There are more than 2 million people in India infected with the HIV virus, according to a 2018 UNAIDS report. About 88,000 people are infected by HIV every year and about 69,000 people die every year from AIDS-related diseases.
I do not want to be a scare-monger but those are some frightening statistics. Of course everything, especially numbers, become magnified in India due to its humongous population. The country ranks third in the HIV epidemic.
HIV stands for Human Immunodeficiency Virus. This is a retrovirus that causes AIDS, which is an acronym for Acquired Immune Deficiency Syndrome. It's important to understand that not all those who are infected by HIV have or develop AIDS. Some people can get HIV but remain disease-free their whole lives.
The HIV virus attacks the body’s immune cells, compromises or weakens its immune system and makes a person prone to be infected by any disease. The body’s immune system is what prevents us from succumbing to diseases because it fights back. If the body’s immune system is weak, then we do not have any defence mechanism against the virus and bacteria that attacks us.
HIV is transmitted sexually, through transfusion of infected blood, use of infected needles, through mixing of body fluids, and passed from an infected mother to baby. In India, the disease is largely spread sexually, with about 86% of new infections being solely due to this mode.
At one point of time, the HIV epidemic and AIDS seemed to be unstoppable in India. However, with the efforts of the National AIDS Control Programme and several foreign agencies working in India, new infections have seen a slowdown. Between 2010 and 2017, AIDS-related deaths fell by more than 55%, while HIV infections saw a decline of 27%. However, in 2017-18, there has been a slight increase.
What are the symptoms of AIDS?
As we said earlier, even if you are HIV-infected, you may not know it unless you get a disease. There may be no symptoms or there could be flu-like symptoms such as fever, headache, joint pains that may go away after a time.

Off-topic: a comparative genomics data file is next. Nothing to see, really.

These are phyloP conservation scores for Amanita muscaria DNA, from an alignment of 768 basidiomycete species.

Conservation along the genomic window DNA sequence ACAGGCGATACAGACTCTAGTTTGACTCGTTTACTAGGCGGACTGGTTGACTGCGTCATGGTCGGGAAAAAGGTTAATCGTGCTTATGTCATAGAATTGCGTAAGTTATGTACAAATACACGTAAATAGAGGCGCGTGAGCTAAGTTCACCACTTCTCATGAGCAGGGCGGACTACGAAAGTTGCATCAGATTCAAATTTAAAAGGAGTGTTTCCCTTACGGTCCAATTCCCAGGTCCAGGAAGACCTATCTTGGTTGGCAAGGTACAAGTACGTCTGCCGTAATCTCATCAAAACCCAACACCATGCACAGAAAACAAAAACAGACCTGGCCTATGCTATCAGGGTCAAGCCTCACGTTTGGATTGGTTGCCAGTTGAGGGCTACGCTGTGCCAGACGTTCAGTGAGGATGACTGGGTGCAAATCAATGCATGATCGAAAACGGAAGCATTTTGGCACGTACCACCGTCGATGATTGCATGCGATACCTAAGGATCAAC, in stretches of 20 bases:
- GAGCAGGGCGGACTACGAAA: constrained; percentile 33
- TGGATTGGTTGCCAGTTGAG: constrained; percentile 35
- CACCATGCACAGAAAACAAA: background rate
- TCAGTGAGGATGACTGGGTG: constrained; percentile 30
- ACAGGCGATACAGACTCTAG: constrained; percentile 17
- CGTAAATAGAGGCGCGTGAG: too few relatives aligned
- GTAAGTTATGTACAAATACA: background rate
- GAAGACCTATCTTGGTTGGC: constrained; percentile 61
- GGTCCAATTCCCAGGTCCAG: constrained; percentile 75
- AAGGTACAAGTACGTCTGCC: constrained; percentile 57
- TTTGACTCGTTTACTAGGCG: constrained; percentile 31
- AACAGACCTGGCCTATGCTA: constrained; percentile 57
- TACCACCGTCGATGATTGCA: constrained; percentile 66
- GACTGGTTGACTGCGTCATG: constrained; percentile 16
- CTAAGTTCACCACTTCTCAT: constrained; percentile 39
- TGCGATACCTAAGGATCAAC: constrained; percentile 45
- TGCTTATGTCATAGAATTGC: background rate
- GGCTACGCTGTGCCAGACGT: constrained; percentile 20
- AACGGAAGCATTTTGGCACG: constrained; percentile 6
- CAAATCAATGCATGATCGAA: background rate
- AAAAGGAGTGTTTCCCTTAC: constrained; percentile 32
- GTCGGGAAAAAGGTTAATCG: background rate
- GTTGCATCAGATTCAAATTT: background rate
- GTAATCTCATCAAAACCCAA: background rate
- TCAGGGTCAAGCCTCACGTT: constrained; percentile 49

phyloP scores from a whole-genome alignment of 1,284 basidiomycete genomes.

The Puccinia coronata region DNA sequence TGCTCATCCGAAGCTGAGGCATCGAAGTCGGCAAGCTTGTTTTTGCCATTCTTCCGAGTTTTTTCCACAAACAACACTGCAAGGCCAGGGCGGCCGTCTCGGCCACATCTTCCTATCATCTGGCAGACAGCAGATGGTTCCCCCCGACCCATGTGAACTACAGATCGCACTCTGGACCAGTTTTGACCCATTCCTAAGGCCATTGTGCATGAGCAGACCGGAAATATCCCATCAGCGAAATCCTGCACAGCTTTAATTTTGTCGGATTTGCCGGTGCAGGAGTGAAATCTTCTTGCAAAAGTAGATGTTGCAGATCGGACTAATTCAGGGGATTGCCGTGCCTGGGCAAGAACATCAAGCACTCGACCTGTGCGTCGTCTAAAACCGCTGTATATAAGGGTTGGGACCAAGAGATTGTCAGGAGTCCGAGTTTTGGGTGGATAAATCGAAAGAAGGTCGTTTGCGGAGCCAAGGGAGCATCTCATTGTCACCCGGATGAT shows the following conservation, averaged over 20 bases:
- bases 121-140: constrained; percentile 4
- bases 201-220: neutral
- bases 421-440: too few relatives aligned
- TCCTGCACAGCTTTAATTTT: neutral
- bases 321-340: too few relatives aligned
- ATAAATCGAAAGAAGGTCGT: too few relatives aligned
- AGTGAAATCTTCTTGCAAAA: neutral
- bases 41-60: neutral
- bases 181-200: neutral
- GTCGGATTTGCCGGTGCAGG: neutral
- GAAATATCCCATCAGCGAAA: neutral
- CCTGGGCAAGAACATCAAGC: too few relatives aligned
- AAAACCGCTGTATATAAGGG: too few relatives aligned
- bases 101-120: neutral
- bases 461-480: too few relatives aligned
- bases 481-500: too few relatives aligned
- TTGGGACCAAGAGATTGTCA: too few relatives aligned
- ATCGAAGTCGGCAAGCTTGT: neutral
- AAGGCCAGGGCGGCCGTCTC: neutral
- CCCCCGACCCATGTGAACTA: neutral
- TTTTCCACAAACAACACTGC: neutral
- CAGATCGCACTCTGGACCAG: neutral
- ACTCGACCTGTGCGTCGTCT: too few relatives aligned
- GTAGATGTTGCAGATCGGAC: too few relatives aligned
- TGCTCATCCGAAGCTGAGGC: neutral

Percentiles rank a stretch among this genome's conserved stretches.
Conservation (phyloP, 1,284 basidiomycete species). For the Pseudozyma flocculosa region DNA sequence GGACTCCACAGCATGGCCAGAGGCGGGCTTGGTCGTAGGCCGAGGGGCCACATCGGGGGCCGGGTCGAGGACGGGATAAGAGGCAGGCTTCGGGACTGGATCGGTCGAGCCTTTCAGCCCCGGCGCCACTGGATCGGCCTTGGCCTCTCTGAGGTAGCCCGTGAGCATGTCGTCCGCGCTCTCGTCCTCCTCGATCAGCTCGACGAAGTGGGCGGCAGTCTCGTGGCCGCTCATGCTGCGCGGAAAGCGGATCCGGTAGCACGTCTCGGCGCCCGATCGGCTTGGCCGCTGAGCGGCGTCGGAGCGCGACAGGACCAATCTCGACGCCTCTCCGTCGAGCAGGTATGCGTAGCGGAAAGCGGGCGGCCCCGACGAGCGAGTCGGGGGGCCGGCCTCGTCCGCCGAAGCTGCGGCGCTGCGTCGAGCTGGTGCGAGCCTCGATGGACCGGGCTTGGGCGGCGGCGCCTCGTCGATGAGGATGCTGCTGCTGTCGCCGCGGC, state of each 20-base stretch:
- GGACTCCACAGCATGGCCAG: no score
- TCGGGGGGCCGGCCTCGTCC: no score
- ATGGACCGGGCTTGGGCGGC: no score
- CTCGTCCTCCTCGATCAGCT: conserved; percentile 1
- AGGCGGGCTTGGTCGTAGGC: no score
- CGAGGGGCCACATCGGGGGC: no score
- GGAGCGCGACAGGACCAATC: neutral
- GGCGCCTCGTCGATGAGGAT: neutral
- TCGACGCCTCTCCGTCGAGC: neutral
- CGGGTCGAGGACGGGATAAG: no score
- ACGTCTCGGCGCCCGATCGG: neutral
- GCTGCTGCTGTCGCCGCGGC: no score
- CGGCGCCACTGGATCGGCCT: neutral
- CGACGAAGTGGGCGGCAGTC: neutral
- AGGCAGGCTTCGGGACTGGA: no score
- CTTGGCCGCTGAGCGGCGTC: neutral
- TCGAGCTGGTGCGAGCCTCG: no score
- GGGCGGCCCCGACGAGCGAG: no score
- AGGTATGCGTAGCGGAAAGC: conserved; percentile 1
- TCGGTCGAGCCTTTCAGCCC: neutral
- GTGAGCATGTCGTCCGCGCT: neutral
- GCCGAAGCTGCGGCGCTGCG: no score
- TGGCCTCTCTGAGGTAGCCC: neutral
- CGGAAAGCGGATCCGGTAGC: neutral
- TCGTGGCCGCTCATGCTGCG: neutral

A fever that does not go away, drastic weight loss, being prone to any and all infections, lung infections, consistent health problems are all symptoms and signs that your immune system has been compromised. Since it is an immune deficiency disease, AIDS symptoms differ from person to person, depending on what they are infected with. Even a simple thing like influenza or a common cold can be fatal for a person with AIDS.
If you are feeling “out of sorts” for more than a week, it is time to seek a doctor. If you have had unprotected sex with someone other than your spouse or regular partner, had a blood transfusion or blood test at some point in your life, and then you start to develop these symptoms, you need to get yourself tested for HIV. People with HIV live for years without any symptoms and then suddenly they fall ill. During these years, the HIV could be undermining the immune system.
There is something called opportunistic infection. Our bodies harbour all kinds of bacteria and germs. In a normal person with a healthy immune mechanism, these are not harmful. In a person with HIV or AIDs, they can be potential killers because the immune system is weak. Diseases that develop because of this are called opportunistic infections.
HIV is detected via two different tests –
- nucleic acid tests or NAT, which tests for the actual virus in the blood
- antigen or antibody test, which investigates HIV antibodies and antigens in the body
How to prevent AIDS
The easiest thing is to avoid sex with random people. If you intend to get intimate with someone whom you have met recently, you need to know that person is clean. This goes for both you and your spouse/partner because if any of you contract HIV, then the other person can get it.
For that reason, never have unprotected sex. Apart from protecting women from unwanted pregnancies, it also gives some protection from contracting HIV or any other sexually transmitted diseases.
If you have to get blood tests done or plan to give blood, insist on new needles being used. If you are not sure, then you can buy and carry your own needles.
Educating yourself and those around you, is the first step towards preventing AIDS. Read, Learn, and spread Awareness.
Janaki Krishnan (Author)